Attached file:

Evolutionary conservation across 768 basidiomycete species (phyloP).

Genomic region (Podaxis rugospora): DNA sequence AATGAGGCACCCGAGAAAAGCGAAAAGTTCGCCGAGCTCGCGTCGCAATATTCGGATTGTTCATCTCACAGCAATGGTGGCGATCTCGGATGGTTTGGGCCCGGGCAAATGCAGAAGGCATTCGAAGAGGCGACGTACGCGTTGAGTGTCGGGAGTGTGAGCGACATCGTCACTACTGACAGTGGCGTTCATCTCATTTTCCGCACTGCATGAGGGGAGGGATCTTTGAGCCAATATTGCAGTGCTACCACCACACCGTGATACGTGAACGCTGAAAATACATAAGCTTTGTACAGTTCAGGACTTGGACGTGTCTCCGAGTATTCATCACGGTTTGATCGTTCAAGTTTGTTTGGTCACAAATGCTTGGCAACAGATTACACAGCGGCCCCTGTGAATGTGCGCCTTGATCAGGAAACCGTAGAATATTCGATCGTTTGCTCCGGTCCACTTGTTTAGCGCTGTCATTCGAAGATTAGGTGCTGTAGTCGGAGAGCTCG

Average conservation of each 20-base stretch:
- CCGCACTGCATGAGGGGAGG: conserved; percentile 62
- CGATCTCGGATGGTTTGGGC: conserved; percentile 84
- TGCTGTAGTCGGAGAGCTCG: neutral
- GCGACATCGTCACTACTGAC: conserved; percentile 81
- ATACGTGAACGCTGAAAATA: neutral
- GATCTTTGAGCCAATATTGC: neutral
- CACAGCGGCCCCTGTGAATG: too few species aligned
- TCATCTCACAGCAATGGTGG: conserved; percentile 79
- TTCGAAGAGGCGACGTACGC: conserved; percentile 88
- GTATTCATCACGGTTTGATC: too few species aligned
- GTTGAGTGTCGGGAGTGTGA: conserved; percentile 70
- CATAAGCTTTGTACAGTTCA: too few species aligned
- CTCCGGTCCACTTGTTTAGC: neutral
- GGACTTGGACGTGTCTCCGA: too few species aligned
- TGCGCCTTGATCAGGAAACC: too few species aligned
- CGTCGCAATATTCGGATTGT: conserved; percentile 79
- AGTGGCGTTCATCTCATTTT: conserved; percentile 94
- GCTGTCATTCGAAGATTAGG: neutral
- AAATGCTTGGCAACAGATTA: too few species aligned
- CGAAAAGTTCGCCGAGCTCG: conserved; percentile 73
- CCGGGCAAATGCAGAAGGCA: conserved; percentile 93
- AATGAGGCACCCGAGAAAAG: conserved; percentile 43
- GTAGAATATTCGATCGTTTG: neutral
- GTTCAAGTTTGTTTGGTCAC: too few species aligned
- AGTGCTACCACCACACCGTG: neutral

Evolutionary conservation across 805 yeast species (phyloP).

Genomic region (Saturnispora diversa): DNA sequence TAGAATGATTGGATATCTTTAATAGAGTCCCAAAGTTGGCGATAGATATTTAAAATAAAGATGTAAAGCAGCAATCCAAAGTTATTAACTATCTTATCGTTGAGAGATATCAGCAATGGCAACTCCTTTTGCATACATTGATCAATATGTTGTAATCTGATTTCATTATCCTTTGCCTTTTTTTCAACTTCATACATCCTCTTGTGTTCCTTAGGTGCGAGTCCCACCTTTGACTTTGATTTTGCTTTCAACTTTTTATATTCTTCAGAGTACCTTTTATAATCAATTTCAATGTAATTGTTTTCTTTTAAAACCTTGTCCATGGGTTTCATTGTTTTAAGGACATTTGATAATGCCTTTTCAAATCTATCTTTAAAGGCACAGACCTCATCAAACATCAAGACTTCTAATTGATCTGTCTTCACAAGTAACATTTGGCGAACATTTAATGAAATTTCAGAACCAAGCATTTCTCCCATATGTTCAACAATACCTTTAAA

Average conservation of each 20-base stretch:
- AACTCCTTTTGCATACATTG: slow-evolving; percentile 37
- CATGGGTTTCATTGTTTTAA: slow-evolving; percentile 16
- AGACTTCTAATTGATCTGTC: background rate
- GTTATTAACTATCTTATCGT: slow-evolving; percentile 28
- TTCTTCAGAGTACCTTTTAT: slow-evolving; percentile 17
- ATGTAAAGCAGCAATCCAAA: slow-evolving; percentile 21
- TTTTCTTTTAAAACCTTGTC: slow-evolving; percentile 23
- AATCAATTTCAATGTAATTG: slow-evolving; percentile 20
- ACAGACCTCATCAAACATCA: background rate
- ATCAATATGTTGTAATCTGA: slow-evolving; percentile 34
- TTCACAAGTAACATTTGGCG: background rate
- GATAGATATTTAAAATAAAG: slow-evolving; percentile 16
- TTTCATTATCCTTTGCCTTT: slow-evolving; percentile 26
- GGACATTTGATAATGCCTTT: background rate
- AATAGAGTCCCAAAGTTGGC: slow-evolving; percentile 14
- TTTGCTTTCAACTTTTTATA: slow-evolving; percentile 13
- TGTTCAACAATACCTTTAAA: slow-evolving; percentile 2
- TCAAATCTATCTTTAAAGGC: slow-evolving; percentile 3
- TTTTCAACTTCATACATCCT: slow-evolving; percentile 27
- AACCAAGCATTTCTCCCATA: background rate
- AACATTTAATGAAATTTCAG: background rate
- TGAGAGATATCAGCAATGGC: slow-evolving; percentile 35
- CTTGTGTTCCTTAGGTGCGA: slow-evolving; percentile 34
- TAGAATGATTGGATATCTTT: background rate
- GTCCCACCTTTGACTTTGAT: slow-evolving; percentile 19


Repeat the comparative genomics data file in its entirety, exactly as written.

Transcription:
Evolutionary conservation across 768 basidiomycete species (phyloP).

Genomic region (Podaxis rugospora): DNA sequence AATGAGGCACCCGAGAAAAGCGAAAAGTTCGCCGAGCTCGCGTCGCAATATTCGGATTGTTCATCTCACAGCAATGGTGGCGATCTCGGATGGTTTGGGCCCGGGCAAATGCAGAAGGCATTCGAAGAGGCGACGTACGCGTTGAGTGTCGGGAGTGTGAGCGACATCGTCACTACTGACAGTGGCGTTCATCTCATTTTCCGCACTGCATGAGGGGAGGGATCTTTGAGCCAATATTGCAGTGCTACCACCACACCGTGATACGTGAACGCTGAAAATACATAAGCTTTGTACAGTTCAGGACTTGGACGTGTCTCCGAGTATTCATCACGGTTTGATCGTTCAAGTTTGTTTGGTCACAAATGCTTGGCAACAGATTACACAGCGGCCCCTGTGAATGTGCGCCTTGATCAGGAAACCGTAGAATATTCGATCGTTTGCTCCGGTCCACTTGTTTAGCGCTGTCATTCGAAGATTAGGTGCTGTAGTCGGAGAGCTCG

Average conservation of each 20-base stretch:
- CCGCACTGCATGAGGGGAGG: conserved; percentile 62
- CGATCTCGGATGGTTTGGGC: conserved; percentile 84
- TGCTGTAGTCGGAGAGCTCG: neutral
- GCGACATCGTCACTACTGAC: conserved; percentile 81
- ATACGTGAACGCTGAAAATA: neutral
- GATCTTTGAGCCAATATTGC: neutral
- CACAGCGGCCCCTGTGAATG: too few species aligned
- TCATCTCACAGCAATGGTGG: conserved; percentile 79
- TTCGAAGAGGCGACGTACGC: conserved; percentile 88
- GTATTCATCACGGTTTGATC: too few species aligned
- GTTGAGTGTCGGGAGTGTGA: conserved; percentile 70
- CATAAGCTTTGTACAGTTCA: too few species aligned
- CTCCGGTCCACTTGTTTAGC: neutral
- GGACTTGGACGTGTCTCCGA: too few species aligned
- TGCGCCTTGATCAGGAAACC: too few species aligned
- CGTCGCAATATTCGGATTGT: conserved; percentile 79
- AGTGGCGTTCATCTCATTTT: conserved; percentile 94
- GCTGTCATTCGAAGATTAGG: neutral
- AAATGCTTGGCAACAGATTA: too few species aligned
- CGAAAAGTTCGCCGAGCTCG: conserved; percentile 73
- CCGGGCAAATGCAGAAGGCA: conserved; percentile 93
- AATGAGGCACCCGAGAAAAG: conserved; percentile 43
- GTAGAATATTCGATCGTTTG: neutral
- GTTCAAGTTTGTTTGGTCAC: too few species aligned
- AGTGCTACCACCACACCGTG: neutral

Evolutionary conservation across 805 yeast species (phyloP).

Genomic region (Saturnispora diversa): DNA sequence TAGAATGATTGGATATCTTTAATAGAGTCCCAAAGTTGGCGATAGATATTTAAAATAAAGATGTAAAGCAGCAATCCAAAGTTATTAACTATCTTATCGTTGAGAGATATCAGCAATGGCAACTCCTTTTGCATACATTGATCAATATGTTGTAATCTGATTTCATTATCCTTTGCCTTTTTTTCAACTTCATACATCCTCTTGTGTTCCTTAGGTGCGAGTCCCACCTTTGACTTTGATTTTGCTTTCAACTTTTTATATTCTTCAGAGTACCTTTTATAATCAATTTCAATGTAATTGTTTTCTTTTAAAACCTTGTCCATGGGTTTCATTGTTTTAAGGACATTTGATAATGCCTTTTCAAATCTATCTTTAAAGGCACAGACCTCATCAAACATCAAGACTTCTAATTGATCTGTCTTCACAAGTAACATTTGGCGAACATTTAATGAAATTTCAGAACCAAGCATTTCTCCCATATGTTCAACAATACCTTTAAA

Average conservation of each 20-base stretch:
- AACTCCTTTTGCATACATTG: slow-evolving; percentile 37
- CATGGGTTTCATTGTTTTAA: slow-evolving; percentile 16
- AGACTTCTAATTGATCTGTC: background rate
- GTTATTAACTATCTTATCGT: slow-evolving; percentile 28
- TTCTTCAGAGTACCTTTTAT: slow-evolving; percentile 17
- ATGTAAAGCAGCAATCCAAA: slow-evolving; percentile 21
- TTTTCTTTTAAAACCTTGTC: slow-evolving; percentile 23
- AATCAATTTCAATGTAATTG: slow-evolving; percentile 20
- ACAGACCTCATCAAACATCA: background rate
- ATCAATATGTTGTAATCTGA: slow-evolving; percentile 34
- TTCACAAGTAACATTTGGCG: background rate
- GATAGATATTTAAAATAAAG: slow-evolving; percentile 16
- TTTCATTATCCTTTGCCTTT: slow-evolving; percentile 26
- GGACATTTGATAATGCCTTT: background rate
- AATAGAGTCCCAAAGTTGGC: slow-evolving; percentile 14
- TTTGCTTTCAACTTTTTATA: slow-evolving; percentile 13
- TGTTCAACAATACCTTTAAA: slow-evolving; percentile 2
- TCAAATCTATCTTTAAAGGC: slow-evolving; percentile 3
- TTTTCAACTTCATACATCCT: slow-evolving; percentile 27
- AACCAAGCATTTCTCCCATA: background rate
- AACATTTAATGAAATTTCAG: background rate
- TGAGAGATATCAGCAATGGC: slow-evolving; percentile 35
- CTTGTGTTCCTTAGGTGCGA: slow-evolving; percentile 34
- TAGAATGATTGGATATCTTT: background rate
- GTCCCACCTTTGACTTTGAT: slow-evolving; percentile 19